GCCC to hold commencement on Friday, not Saturday





For the first time in three decades, Garden City Community College will hold its commencement ceremony on Friday instead of Saturday.

The ceremony is scheduled for 7 p.m. Friday in the main gymnasium of the Dennis Perryman Athletic Complex on the GCCC campus.

The last Friday commencement ceremony was in 1989.

Moving commencement up a day has many benefits for graduates and the people of the community, according to college officials.

Cathy McKinley, executive director of marketing and public relations at GCCC, said the change was made because other commencement activities for the college and the community are held throughout the weekend.

"The high school's is usually the same day (Saturday). We also have several other ceremonies, including the nurses' pinning — the John Deere Program has a special ceremony — so we kind of wanted to clear Saturday for that and not make the community members and students choose between all of these activities," she said.

McKinley said officials want to give commencement its own time slot and day.

"We also wanted to make sure commencement was the main focus," she said.

McKinley said Friday is an ideal day to hold the ceremony.

"We felt like then people could have their own celebrations on Friday night after the ceremony, then spend the rest of the weekend with their families and graduates," she said.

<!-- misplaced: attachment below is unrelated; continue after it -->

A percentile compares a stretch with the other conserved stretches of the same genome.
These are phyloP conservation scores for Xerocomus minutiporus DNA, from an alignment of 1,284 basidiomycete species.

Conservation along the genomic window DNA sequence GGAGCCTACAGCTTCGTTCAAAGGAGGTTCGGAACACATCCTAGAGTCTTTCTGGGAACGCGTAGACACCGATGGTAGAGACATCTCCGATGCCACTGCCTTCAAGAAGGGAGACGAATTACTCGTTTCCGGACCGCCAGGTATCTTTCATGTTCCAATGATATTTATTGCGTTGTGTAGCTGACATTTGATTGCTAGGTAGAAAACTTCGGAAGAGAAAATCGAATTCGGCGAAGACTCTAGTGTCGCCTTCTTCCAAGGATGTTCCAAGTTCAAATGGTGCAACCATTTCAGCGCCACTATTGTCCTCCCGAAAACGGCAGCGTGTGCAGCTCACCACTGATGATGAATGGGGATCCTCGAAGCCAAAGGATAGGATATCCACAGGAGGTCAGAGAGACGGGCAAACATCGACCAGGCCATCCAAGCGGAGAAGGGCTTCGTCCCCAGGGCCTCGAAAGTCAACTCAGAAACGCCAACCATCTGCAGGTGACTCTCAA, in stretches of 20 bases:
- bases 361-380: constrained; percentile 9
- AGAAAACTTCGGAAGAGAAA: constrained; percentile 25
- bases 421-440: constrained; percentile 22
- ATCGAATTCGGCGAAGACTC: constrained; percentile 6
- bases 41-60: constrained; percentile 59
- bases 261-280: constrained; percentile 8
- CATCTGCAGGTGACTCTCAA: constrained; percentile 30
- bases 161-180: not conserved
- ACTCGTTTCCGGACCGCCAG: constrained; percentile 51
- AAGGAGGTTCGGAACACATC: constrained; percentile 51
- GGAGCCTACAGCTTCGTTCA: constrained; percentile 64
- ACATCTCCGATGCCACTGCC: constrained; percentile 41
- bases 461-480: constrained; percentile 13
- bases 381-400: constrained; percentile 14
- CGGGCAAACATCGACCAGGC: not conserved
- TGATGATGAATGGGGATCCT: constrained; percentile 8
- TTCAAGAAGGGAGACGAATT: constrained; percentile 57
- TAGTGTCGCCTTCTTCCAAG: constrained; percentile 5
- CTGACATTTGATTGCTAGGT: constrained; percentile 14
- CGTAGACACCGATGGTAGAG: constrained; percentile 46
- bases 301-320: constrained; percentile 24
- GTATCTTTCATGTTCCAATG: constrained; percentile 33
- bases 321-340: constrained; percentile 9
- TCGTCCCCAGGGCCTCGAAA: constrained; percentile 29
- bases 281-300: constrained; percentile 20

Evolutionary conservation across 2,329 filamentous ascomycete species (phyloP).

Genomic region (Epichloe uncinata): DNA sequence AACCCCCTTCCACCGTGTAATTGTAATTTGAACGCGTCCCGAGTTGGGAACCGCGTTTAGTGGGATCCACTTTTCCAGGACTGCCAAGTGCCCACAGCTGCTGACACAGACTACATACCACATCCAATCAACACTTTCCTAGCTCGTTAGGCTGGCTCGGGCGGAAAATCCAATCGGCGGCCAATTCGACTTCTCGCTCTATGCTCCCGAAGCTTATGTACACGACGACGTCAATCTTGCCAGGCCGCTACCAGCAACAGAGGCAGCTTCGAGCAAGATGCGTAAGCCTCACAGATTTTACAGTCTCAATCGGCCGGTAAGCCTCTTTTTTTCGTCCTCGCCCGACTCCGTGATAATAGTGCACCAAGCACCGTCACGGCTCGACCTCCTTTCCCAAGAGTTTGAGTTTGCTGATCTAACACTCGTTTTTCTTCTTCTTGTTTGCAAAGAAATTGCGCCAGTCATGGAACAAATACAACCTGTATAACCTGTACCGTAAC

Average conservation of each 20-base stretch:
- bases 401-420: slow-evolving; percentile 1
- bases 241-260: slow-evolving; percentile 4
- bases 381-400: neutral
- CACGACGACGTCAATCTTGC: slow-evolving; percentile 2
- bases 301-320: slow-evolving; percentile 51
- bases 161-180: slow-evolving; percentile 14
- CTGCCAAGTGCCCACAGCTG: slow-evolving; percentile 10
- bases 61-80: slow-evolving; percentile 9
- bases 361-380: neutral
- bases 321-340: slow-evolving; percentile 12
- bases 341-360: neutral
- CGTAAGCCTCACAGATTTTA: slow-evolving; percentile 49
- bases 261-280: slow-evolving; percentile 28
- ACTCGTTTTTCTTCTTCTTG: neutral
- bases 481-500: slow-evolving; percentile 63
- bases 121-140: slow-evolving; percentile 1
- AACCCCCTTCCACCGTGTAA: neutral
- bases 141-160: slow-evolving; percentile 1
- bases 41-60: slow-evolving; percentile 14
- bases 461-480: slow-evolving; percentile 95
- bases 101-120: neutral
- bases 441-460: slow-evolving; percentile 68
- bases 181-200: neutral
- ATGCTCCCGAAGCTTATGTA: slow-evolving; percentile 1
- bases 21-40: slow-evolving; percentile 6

The ceremony will honor the accomplishments of more than 340 associate degree and certificate candidates.

The ceremony will include a keynote address by Bill Snyder, Kansas State University head football coach, and recognition of distinguished guest Dr. Nathan A. Strandmark, family physician at Plaza Medical Center and GCCC student from 1995 to 1997.

Each participating graduate will cross the stage individually, in a tradition dating back to the college's first commencement in 1920, when there was one degree recipient.

The graduates include approximately 20 men and women earning associate in arts degrees, 203 who have completed associate in science requirements, 50 receiving associate in applied science degrees and 14 who have met associate in general studies degree requirements. In addition, approximately 55 are receiving certificates in automotive technology, cosmetology, industrial maintenance or practical nursing.

The ceremony is open to the public.

In addition to prelude selections and a processional featuring Edward Elgar's traditional "Pomp and Circumstance," the program includes presentation of colors by the Buffalo Battalion Junior ROTC Color Guard of Garden City High School; a welcome, introductions and conferring of degrees by GCCC President Herbert J. Swender; and recognition of Outstanding Student Award recipients by Ryan Ruda, vice president of student services/athletic director.

The graduating class is to be recognized by Dr. Bruce Exstrom, vice president of instructional services, and Ruda. Dr. Merilyn Douglass, chair of the Board of Trustees, is planning to introduce Strandmark, and Swender will introduce Snyder.

Musical elements of the program include the GCCC Alma Mater and Ruth Elaine Schram's "By Your Side And In Your Heart," by the GCCC Concert Choir, conducted by J. Clayton Wright, choral music director. Carolyn Klassen, piano-organ instructor, is serving as organist.

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